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Liveblogging Day 7: Part II


By Rick Jacobs

1020: Dr. Segura. Boutrous is examining.

S: Stanford for 18 months at Stanford Center for American Democracy. Newly established center to examine data about American electorate. Biggest project is American National Election Study. Been run consistently since 1948 (polling has been done since then). I’m currently on Ed Board of American Journal of Poly Sci, was on Ed Board of other stuff.

S: I’m a student of political representation. Look at mass opinions and actions in society. See how they subsequently connect to policy makers. Representation theorist. One of the vexing questions in poly sci is whether public changes how elites view and act. While my work began as a broad understanding of political behavior, I have spent recently a lot of time looking a minorities, particularly Latinos. I have also looked G and L. Have a new book. Latino Lives in America, just came out this month.

B: Turns to his CV. Peer review articles?

S: I have about 42 total publications, 25 of which are peer reviewed articles meaning that articles submitted for peer review before published. 15 or so chapters of books. Over last decade, I have probably attended and presented at 20-40 conferences. I present constantly.

B: Your work on G and L policy and issues?

S: Three pieces.

(I had to stop briefly because Chad Griffin came by. If you don’t know Chad, you should. He’s my hero. He is the mastermind of AFER and has orchestrated this whole unbelievably powerful trial and effort for our side. He’s unsung, but smart as hell, unflappable and just brilliant.)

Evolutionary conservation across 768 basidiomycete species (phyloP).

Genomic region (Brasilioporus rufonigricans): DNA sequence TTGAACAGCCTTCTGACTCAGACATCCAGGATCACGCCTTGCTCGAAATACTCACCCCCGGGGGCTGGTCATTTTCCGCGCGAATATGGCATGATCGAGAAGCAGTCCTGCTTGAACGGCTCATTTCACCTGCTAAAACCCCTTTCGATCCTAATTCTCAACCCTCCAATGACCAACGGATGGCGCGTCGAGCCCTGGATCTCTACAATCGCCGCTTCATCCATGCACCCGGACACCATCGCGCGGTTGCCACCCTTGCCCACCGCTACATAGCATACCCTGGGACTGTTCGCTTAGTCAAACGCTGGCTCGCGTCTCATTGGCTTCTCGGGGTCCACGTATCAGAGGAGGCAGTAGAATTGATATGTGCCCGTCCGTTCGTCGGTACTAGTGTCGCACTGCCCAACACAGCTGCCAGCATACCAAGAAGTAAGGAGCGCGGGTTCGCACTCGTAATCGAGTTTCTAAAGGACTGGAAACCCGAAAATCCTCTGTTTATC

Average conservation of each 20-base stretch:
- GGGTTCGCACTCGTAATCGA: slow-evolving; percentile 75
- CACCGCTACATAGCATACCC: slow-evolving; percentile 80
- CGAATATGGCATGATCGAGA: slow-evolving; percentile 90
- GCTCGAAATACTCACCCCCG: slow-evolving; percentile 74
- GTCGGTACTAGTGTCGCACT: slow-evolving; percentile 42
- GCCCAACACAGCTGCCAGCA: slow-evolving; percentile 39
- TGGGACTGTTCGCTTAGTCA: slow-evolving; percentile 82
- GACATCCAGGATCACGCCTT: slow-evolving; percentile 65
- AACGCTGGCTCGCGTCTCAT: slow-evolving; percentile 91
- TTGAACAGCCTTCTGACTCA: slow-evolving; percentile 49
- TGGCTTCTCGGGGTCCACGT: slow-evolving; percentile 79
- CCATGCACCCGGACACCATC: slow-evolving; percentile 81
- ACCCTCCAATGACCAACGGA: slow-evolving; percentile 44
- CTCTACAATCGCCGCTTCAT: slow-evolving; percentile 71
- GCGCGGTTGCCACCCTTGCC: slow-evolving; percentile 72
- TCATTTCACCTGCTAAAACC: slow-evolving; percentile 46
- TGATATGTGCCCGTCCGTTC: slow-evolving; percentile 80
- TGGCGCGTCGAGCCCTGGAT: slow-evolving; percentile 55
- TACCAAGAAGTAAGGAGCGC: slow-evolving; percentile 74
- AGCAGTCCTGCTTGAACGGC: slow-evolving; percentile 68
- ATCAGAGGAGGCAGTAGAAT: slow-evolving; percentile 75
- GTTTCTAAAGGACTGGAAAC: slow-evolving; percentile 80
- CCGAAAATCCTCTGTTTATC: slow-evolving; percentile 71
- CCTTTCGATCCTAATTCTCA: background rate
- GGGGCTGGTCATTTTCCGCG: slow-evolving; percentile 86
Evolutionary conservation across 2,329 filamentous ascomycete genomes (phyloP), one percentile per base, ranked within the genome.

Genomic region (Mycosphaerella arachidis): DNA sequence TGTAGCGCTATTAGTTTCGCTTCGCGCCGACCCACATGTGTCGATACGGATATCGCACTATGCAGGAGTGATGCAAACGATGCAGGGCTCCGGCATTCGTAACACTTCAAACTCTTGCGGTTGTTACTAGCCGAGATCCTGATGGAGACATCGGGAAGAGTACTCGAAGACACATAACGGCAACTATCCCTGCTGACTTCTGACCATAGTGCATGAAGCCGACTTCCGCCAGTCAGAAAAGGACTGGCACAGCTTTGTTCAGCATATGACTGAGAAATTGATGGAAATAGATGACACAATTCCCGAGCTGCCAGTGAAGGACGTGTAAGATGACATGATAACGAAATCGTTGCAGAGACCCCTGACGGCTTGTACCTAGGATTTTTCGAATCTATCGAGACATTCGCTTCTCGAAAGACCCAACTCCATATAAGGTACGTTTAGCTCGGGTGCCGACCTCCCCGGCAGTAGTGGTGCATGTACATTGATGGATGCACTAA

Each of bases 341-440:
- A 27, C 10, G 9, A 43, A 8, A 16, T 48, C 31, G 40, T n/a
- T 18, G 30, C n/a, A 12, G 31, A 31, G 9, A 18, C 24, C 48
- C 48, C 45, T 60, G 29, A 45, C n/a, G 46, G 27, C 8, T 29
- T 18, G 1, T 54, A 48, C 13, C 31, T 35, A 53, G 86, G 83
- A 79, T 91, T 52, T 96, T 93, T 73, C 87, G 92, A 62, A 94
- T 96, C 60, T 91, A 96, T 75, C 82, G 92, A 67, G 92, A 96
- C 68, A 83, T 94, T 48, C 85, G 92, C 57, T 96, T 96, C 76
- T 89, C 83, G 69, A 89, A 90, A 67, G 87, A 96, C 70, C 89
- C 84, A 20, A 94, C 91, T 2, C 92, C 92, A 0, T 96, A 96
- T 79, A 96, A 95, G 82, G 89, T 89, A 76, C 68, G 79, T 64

Boutrous: I tender prof. Segura for political power and powerlessness of gays and lesbians in process.

Admitted as expert witness.

S: First thing I did was to read. Growing body of literature on g and ls in politics. Then went through statutory protection or disadvantage in each state. Looked at very recent attitudes toward g and l, absence or not of g and l in elective office, looked at ballot measures, which is subject here.

B: Asks if you attended would-be expert witness depos from other side and if wrote rebuttals.

S: Did. Here are the three over all conclusions:

1. Gays and lesbians are not able to protect their interests because they do not possess meaningful political power.

2. They are not subject to political exclusion and suffer political disabilities greater than other groups that have received suspect class protection.

3. The opinions of the Proponents expert Dr. Kenneth Miller are fundamentally flawed and incorrect.

S: Define political power as A getting B to do something. I’m a New Orleans Saints fan. I don’t have power over them, but I can agree to support them. Thought by Madison in Federalist Papers and then in 20th Century Robert Dahl (sp) who is icon of political theory. They worried about factions. Concerns that without plurality, one group can control power for too long. 20th century theory presupposes there is no such thing as permanent majority and that things will be fair.

S: By Madison’s definition, g and ls are small faction. We frequently refer to our system of government as Madisonian as distinguished from majoritarianism. Certain that society responds to majority rule, but there are limitations, such as a majority having the power to take voting rights away from a minority.

S: Lots of news recently about newly elected lesbian mayor of Houston. Media says “holy cow, a lesbian in Houston.” White lesbian against black man. Racial and economic and social and partisan fracture lines in Houston. That she was elected is great for g and l power. I have to look at context. Just a few years back, voters in Houston voted down Houston providing benefits to ss partners. So we have a lesbian mayor whose partner of 19 years cannot get city coverage.